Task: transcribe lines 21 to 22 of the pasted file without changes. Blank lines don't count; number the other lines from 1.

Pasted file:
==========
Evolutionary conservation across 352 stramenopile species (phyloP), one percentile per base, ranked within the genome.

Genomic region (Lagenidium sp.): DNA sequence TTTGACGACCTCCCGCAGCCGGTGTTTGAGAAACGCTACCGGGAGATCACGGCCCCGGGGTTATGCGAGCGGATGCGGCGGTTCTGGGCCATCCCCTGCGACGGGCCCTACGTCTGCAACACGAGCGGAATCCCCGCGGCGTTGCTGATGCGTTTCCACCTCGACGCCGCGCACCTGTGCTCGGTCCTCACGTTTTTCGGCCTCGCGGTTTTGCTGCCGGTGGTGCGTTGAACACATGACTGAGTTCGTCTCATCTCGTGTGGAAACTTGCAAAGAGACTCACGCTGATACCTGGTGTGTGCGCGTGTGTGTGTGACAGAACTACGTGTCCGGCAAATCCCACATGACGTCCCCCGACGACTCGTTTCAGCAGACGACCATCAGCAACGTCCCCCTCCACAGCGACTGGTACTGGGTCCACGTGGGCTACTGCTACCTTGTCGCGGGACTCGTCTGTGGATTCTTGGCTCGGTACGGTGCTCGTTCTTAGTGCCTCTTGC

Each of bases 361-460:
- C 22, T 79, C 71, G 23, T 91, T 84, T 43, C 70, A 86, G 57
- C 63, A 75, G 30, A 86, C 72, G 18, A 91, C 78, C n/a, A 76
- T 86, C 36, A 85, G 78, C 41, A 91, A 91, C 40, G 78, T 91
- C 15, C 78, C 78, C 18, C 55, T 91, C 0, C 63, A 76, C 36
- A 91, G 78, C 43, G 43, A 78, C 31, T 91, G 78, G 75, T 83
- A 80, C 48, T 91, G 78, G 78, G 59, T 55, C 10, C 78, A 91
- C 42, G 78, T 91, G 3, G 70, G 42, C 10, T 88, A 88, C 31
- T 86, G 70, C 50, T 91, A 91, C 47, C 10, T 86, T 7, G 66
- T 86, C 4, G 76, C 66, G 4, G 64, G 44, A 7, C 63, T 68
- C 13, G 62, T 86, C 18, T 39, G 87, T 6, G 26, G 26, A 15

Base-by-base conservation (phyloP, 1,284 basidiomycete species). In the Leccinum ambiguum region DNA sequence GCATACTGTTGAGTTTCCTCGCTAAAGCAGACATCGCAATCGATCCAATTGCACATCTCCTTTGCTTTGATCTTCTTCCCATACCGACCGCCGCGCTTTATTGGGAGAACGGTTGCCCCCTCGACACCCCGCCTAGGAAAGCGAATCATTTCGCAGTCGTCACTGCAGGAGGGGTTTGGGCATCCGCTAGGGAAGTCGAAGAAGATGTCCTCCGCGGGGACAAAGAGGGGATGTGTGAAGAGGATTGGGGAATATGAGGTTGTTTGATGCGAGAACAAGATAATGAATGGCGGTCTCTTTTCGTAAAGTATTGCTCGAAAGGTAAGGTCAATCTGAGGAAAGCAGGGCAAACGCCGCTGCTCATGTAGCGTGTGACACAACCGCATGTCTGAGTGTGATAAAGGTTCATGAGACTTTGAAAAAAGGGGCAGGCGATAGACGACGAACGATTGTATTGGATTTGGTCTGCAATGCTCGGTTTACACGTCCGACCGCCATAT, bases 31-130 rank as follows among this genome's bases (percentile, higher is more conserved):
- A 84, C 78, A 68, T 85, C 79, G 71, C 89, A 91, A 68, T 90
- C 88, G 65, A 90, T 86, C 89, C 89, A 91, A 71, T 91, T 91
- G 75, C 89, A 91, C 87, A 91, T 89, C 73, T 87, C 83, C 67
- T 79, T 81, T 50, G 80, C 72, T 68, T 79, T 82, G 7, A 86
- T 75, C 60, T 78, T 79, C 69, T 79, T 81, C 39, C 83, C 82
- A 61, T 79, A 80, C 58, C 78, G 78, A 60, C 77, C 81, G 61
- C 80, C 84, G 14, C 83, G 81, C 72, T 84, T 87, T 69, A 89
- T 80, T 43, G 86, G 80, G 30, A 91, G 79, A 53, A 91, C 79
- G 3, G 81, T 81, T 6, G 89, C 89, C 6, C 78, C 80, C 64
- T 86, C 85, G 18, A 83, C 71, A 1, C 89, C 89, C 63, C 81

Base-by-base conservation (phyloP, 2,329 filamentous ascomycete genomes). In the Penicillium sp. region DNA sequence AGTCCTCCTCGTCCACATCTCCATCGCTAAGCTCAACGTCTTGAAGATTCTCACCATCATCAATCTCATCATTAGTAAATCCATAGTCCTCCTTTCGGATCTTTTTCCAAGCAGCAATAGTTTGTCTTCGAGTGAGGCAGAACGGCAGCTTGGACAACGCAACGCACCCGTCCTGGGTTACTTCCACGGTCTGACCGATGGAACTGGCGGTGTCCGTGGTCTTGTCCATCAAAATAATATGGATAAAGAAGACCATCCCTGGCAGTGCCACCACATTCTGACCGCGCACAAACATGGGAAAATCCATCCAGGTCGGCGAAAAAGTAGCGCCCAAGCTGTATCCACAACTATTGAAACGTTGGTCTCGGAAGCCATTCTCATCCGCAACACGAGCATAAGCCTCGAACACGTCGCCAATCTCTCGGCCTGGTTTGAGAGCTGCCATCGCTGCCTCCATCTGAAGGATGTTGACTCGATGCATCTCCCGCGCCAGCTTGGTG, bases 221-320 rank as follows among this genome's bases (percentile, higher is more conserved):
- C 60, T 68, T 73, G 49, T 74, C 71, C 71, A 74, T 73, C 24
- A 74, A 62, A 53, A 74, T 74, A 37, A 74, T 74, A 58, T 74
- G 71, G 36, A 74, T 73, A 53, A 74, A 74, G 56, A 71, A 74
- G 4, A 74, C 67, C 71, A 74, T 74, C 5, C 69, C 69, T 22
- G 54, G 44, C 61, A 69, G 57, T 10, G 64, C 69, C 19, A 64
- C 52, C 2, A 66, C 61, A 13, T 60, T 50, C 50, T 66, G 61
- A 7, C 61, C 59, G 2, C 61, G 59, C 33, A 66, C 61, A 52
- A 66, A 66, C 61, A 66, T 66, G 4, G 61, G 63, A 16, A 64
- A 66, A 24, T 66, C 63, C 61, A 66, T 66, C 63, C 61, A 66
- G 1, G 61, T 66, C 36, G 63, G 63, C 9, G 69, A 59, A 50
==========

- C 80, C 84, G 14, C 83, G 81, C 72, T 84, T 87, T 69, A 89
- T 80, T 43, G 86, G 80, G 30, A 91, G 79, A 53, A 91, C 79